TitleProtandry promotes male pollination success in a moth-pollinated orchid
Publication TypeJournal Article
Year of Publication2007
AuthorsJersakova, J, Johnson, SD
JournalFunctional Ecology
Volume21
Pagination496–504
Abstract

1. Temporal separation of male and female phases in hermaphrodite flowers (dichogamy) is proposed to reduce self-pollination, both within and among flowers. Darwin and later workers suggested that protandry (the most common form of dichogamy, in which the male phase precedes the female phase) should be most effective in reducing geitonogamous (between-flower) self-pollination when pollinators forage upwards from older female-phase flowers to younger male-phase flowers on vertical inflorescences. 2. We tested this hypothesis by manipulating the extent of protandry in artificial inflorescences of the orchid Satyrium longicauda Lindl. and using stained pollen to quantify self-pollination and pollen export. 3. Upper flowers of non-protandrous inflorescences received more self-pollen through geitonogamy than lower flowers, unlike protandrous inflorescences. Protandry reduced absolute levels of self-pollination, as the amount of removed pollen involved in self-pollination was three times greater in non-protandrous than in protandrous inflorescences. This high level of self-pollination reduced the pollen available for export, as the ratio of pollen export to self-pollination declined with increasing self-pollination, indicating the occurrence of pollen discounting. 4. This study represents the first direct measurement of the effects of protandry on the pollination process, and indicates that the evolution of protandry in plants could be driven strongly by the consequences of this trait for male mating success.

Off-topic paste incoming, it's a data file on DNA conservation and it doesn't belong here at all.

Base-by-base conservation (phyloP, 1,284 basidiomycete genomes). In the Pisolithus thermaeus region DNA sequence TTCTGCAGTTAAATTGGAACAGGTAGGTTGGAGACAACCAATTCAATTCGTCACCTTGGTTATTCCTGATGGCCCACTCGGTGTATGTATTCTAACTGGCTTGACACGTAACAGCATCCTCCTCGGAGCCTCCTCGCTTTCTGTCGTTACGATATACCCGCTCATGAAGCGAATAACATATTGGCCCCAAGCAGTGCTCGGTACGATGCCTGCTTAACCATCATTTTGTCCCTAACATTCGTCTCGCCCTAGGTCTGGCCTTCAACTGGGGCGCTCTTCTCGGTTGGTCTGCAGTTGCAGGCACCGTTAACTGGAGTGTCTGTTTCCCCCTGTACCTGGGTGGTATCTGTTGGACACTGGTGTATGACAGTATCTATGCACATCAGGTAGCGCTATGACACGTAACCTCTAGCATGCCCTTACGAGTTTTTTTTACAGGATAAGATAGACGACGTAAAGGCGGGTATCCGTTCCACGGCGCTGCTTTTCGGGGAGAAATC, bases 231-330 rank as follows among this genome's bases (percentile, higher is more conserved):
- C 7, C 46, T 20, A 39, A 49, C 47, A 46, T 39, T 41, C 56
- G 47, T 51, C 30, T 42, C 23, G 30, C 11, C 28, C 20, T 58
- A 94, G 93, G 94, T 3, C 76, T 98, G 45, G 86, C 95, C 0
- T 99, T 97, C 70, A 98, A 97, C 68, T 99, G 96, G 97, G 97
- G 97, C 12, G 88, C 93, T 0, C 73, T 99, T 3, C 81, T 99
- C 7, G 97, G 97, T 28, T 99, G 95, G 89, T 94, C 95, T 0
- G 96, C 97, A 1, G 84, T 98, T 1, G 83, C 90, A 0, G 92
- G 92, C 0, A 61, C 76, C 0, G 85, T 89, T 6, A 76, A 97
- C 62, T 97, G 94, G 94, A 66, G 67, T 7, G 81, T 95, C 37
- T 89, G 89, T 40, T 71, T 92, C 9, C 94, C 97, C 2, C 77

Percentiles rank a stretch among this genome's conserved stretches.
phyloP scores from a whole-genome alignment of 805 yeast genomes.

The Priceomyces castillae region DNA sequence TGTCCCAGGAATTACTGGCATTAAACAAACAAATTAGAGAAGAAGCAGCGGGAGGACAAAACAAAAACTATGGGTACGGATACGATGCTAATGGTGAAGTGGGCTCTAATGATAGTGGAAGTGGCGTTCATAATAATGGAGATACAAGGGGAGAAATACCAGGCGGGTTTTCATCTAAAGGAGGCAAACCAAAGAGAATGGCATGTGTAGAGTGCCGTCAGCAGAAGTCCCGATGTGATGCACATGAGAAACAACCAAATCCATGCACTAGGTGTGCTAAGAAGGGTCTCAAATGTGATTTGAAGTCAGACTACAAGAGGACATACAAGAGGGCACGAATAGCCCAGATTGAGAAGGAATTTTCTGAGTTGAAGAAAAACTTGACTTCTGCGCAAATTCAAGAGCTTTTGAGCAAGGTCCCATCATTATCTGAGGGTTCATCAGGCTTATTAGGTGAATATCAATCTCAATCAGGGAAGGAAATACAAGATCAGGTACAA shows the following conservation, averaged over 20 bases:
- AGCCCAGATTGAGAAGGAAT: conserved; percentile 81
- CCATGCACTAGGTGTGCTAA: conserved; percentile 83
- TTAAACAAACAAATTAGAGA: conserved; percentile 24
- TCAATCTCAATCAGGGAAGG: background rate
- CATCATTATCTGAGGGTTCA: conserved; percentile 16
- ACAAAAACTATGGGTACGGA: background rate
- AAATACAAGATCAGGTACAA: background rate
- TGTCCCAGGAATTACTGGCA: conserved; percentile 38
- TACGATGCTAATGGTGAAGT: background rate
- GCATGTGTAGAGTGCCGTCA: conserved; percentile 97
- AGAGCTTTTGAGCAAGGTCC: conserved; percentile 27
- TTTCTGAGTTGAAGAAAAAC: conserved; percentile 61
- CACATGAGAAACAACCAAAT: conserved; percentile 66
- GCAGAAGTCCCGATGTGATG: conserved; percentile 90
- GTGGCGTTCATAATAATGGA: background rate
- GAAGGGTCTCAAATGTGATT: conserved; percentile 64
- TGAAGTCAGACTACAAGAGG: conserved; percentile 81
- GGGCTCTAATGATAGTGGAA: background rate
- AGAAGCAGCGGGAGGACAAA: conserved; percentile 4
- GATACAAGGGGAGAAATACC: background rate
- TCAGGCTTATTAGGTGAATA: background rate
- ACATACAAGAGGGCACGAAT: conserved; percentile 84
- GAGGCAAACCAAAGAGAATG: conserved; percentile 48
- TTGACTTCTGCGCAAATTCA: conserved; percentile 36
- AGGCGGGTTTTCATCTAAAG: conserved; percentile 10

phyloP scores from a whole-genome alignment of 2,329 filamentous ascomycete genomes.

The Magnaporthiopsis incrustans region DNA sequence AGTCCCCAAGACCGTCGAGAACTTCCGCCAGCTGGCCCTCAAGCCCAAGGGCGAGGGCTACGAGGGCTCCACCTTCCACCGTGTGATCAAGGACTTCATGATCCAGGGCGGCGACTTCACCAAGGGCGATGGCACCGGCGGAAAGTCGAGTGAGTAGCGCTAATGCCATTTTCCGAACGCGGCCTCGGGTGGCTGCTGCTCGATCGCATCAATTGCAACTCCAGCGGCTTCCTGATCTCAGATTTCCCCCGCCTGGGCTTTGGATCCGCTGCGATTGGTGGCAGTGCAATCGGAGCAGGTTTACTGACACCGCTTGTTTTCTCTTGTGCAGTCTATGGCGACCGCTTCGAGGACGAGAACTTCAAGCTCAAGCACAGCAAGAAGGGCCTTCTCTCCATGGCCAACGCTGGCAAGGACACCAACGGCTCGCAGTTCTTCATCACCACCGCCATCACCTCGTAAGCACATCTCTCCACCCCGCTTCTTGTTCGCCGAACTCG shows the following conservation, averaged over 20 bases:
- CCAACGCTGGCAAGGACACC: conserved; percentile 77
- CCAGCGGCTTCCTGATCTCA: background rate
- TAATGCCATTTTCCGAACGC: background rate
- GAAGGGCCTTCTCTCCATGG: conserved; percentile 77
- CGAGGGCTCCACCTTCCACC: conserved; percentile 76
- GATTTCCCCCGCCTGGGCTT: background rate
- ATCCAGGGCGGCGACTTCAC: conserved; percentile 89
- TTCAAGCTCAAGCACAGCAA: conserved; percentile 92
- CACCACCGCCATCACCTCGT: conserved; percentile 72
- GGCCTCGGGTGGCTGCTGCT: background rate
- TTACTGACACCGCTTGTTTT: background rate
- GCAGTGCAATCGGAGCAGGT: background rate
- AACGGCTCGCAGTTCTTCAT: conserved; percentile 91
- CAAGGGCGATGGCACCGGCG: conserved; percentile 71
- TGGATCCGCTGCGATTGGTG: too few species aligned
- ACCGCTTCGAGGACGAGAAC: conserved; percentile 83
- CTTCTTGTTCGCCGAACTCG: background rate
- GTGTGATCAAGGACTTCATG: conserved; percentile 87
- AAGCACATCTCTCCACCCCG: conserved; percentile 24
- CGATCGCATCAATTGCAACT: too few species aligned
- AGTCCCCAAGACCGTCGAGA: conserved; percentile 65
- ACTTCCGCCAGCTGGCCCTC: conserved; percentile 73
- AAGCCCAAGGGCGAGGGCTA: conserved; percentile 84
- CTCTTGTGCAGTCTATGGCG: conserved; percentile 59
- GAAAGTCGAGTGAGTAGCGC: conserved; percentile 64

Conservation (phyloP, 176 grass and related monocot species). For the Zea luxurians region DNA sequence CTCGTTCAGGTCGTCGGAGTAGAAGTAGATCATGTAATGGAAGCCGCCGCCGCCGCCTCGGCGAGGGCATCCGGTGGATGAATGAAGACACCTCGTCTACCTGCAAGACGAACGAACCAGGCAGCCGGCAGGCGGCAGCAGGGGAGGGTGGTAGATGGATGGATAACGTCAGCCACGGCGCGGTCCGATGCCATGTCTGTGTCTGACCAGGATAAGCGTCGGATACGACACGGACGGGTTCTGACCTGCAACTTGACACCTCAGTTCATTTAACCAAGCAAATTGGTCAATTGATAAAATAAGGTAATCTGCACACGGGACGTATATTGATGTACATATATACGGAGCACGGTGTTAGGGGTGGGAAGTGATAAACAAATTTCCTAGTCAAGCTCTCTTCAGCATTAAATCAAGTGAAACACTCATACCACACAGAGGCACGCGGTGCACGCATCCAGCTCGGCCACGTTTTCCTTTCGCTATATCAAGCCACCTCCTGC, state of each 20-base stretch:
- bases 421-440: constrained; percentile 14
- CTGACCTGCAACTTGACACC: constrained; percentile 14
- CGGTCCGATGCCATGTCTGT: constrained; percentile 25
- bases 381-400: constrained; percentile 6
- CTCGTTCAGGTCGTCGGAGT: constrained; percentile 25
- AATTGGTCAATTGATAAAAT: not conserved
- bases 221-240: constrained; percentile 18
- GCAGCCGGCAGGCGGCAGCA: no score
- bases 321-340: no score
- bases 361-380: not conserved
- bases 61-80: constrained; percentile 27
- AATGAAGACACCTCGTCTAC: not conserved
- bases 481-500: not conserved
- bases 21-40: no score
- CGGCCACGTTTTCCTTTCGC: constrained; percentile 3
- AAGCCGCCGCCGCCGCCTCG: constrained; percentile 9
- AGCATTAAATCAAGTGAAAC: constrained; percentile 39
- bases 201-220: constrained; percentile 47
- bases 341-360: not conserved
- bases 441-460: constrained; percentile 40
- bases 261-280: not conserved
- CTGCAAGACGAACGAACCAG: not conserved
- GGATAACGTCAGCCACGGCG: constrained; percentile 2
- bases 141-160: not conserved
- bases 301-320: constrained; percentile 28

DOI10.1111/j.1365-2435.2007.01256.x